Gulf Coast Fisherman Magazine VOL 41, No. 1 - Page 12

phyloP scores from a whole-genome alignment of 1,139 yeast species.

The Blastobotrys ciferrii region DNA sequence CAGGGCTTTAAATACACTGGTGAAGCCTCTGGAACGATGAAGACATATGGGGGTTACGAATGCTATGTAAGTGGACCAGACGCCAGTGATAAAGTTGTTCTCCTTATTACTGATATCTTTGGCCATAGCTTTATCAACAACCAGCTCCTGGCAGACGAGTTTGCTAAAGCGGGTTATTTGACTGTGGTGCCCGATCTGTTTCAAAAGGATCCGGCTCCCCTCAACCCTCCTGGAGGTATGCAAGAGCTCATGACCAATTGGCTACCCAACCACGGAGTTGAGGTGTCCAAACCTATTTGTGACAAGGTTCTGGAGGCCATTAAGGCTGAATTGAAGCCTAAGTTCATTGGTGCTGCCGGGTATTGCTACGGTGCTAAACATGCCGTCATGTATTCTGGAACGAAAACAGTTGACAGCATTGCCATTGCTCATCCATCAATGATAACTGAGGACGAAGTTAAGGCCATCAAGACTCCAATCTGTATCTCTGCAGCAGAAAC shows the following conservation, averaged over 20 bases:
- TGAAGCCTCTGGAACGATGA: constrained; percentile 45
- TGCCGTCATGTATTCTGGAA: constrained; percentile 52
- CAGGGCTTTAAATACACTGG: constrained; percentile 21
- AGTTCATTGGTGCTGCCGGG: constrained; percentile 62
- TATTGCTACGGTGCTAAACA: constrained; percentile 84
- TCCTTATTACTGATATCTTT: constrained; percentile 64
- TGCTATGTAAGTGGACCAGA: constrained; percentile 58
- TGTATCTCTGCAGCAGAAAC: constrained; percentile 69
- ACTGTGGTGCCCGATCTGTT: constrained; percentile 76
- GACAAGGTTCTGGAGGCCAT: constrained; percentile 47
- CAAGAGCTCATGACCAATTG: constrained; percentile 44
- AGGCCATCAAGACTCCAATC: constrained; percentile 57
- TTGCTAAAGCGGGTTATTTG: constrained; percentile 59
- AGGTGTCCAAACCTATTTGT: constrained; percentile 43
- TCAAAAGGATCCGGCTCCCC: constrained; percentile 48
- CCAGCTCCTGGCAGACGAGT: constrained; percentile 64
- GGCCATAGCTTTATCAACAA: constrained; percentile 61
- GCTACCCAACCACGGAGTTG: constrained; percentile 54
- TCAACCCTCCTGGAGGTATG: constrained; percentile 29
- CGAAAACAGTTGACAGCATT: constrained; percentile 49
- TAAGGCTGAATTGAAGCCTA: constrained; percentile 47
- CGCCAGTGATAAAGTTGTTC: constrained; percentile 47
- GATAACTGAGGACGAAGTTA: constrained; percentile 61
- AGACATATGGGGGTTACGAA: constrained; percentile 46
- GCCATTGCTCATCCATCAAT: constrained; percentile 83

Equipment Notebook by David Ayers Photos by author. Splicing Three-Strand Rope T hree-strand nylon rope is by far the most popular rope in use today for typical marine applications, especially for anchor and dock lines. It has the desired amount of stretch and strength for given diameters. The following instructions apply to most three-strand ropes, including manila, polydacron and nylon. If you’re not sure that splicing has real advantages, consider this - tying a knot in a length of rope reduces its strength by as much as half, 12 while a splice retains almost 100% of the nominal strength of the rope. All you need is the rope, a knife, scissors and electrical tape. Splicing can be used to form a loop for dock lines or a thimble-end for your anchor line. A loop is shown below. If using a thimble, snug the thimble up against the rope before splicing. If using nylon or polydacron rope, you can melt the tail-ends as shown to prevent unraveling. (1) Count out about 14-18 rope lays from the end and wrap with tape. This will be the tail of the splice. (2) Un-strand the three tails and tape loose ends tightly. Wrap tape to mark the length of the eye as shown. (3) Insert (tuck) the middle (yellow) strand through any one “lay” just above the tape mark. Pull snug. (4) Rotate rope and repeat step with the last 2 strands passing each under a single separate lay. (5) Continue tucking strands through lays in consecutive order, always passing over one lay and under the next. (6) After tucks are completed, trim the taped tails. If synthetic, apply heat to the tail-end to keep it from unraveling. GULF COAST FISHERMAN W W W. G U L F F I S H I N G. C O M